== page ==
"Beyond Food" was conceived during a prolonged family gustatory evening last May. Rima had been seeking a way to blend her experience as a writer and her passion for all aspects of food. Nick was open to trying a food column in thedetroiter.com.

As a journalist, Rima has worked for newspapers in Maine, Tennessee, Mississippi and Montana and co-authored The Insider's Guide to Glacier. Montana Magazine, Appalachian Trailway News, UpRiver-DownRiver and other periodicals have published her articles. She self-published Different and Better: A Handbook for Allergy and Alternative Cookery in 1982.

She calls herself a food adventurer because during her many travels and residencies in North America and Britain she makes a beeline for the market places, super markets, green grocers and local restaurants. She claims her earliest food memory-sitting alone in front of a bowl of cold oatmeal after everyone else had left the table—didn't warp her love for food. Overriding that feeling of abandonment were the aromas and comfort of warm, freshly prepared meals shared around the supper table by a loving family.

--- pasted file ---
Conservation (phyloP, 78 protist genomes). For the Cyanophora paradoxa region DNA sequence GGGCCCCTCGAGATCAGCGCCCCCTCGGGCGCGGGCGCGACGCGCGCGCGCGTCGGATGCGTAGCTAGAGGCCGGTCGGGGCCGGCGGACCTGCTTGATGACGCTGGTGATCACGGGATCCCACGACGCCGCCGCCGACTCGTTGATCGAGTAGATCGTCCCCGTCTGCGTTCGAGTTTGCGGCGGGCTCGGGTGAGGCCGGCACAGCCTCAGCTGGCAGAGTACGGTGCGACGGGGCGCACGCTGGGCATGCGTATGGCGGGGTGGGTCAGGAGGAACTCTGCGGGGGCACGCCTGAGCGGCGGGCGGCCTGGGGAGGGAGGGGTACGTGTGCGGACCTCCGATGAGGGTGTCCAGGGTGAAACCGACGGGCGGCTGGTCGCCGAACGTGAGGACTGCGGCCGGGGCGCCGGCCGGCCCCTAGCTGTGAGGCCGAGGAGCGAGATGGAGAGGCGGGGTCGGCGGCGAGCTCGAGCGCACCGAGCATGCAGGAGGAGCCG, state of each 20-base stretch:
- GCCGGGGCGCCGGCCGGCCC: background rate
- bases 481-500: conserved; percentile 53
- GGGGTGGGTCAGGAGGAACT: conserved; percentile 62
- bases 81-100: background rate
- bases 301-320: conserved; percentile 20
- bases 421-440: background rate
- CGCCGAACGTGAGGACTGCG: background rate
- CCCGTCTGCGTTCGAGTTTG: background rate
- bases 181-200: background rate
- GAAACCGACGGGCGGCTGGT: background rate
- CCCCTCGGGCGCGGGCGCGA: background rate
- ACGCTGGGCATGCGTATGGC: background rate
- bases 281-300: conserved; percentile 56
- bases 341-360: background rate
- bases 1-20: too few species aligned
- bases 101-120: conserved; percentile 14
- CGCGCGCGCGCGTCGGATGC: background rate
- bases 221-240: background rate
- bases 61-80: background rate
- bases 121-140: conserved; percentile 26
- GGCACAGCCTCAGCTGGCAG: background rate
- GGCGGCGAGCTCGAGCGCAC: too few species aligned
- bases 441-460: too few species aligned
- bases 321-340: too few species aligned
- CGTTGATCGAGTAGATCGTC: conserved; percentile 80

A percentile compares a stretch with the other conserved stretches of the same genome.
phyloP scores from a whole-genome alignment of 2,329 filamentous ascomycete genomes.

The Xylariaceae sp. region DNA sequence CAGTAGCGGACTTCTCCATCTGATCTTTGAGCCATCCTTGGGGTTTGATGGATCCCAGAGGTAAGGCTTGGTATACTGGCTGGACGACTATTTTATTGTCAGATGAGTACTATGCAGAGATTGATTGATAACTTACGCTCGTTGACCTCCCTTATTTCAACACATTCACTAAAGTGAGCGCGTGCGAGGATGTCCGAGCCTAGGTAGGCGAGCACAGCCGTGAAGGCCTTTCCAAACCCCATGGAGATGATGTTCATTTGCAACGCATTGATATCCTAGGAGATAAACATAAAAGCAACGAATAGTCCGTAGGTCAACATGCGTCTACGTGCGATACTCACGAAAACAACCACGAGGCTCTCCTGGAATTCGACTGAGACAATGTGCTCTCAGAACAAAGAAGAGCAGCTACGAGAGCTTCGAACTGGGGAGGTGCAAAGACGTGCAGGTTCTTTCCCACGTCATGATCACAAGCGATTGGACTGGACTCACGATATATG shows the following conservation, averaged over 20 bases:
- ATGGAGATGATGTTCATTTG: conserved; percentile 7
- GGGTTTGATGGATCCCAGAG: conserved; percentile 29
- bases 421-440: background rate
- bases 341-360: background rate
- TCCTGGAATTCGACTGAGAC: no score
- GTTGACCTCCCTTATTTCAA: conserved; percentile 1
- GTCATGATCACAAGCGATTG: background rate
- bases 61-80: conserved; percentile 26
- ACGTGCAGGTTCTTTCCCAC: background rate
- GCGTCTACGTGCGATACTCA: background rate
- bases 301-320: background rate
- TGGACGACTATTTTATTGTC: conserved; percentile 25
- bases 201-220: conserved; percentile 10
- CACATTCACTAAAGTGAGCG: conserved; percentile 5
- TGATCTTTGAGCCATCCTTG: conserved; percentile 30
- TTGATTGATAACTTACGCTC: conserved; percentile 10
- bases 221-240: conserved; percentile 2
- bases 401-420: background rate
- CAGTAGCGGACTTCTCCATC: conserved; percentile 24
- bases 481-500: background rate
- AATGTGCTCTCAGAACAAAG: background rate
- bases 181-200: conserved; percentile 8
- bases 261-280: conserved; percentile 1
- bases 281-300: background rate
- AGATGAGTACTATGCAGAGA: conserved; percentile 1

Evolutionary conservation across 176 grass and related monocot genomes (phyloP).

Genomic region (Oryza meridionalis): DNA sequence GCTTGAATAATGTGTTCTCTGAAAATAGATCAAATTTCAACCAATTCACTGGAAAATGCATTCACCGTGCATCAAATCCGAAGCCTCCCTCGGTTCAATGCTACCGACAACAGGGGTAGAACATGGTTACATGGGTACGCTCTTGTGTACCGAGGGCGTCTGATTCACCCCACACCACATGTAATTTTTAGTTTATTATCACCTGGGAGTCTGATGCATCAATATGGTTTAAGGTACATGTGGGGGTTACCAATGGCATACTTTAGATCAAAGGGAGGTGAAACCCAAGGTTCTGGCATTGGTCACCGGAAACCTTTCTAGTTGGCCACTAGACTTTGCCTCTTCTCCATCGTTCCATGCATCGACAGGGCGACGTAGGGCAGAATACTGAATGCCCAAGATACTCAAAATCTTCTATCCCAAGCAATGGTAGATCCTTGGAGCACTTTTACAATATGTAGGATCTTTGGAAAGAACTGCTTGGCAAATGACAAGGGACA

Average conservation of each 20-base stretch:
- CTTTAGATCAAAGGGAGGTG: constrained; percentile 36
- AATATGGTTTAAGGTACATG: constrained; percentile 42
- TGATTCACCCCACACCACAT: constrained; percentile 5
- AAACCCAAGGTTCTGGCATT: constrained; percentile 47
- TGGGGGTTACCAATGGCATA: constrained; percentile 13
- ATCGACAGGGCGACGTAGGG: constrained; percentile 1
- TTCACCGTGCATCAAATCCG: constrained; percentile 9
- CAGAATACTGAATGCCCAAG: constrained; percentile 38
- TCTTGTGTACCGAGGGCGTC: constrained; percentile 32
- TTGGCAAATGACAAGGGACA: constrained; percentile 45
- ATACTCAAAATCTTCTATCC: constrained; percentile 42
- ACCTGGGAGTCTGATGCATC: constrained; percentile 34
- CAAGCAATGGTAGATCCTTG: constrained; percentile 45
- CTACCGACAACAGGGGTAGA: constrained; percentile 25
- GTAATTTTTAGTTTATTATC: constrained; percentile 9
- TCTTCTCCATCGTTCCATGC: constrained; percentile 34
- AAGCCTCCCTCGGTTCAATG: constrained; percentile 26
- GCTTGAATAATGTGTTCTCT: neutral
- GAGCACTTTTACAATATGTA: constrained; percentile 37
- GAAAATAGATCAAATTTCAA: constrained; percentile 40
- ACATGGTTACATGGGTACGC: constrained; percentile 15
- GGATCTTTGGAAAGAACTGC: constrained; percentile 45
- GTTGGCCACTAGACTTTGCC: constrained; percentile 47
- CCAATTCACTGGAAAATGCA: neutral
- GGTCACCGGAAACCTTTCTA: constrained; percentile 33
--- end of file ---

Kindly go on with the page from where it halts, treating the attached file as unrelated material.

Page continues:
"I grew up in an Appalachian-immigrant family who moved north seeking jobs in Detroit during the Great Depression. When my parents moved to Cranbrook, where my father worked at the Cranbrook Institute of Science, the food traditions they brought with them were as distinctive as their Kentucky drawls. It was essentially a peasant diet: simple, healthful foods, made from scratch and freshly prepared, or home-canned by my mother, enlivened by hot cornbread or biscuits. It was not meat-centered as we had little money and no refrigeration those first years at Cranbrook."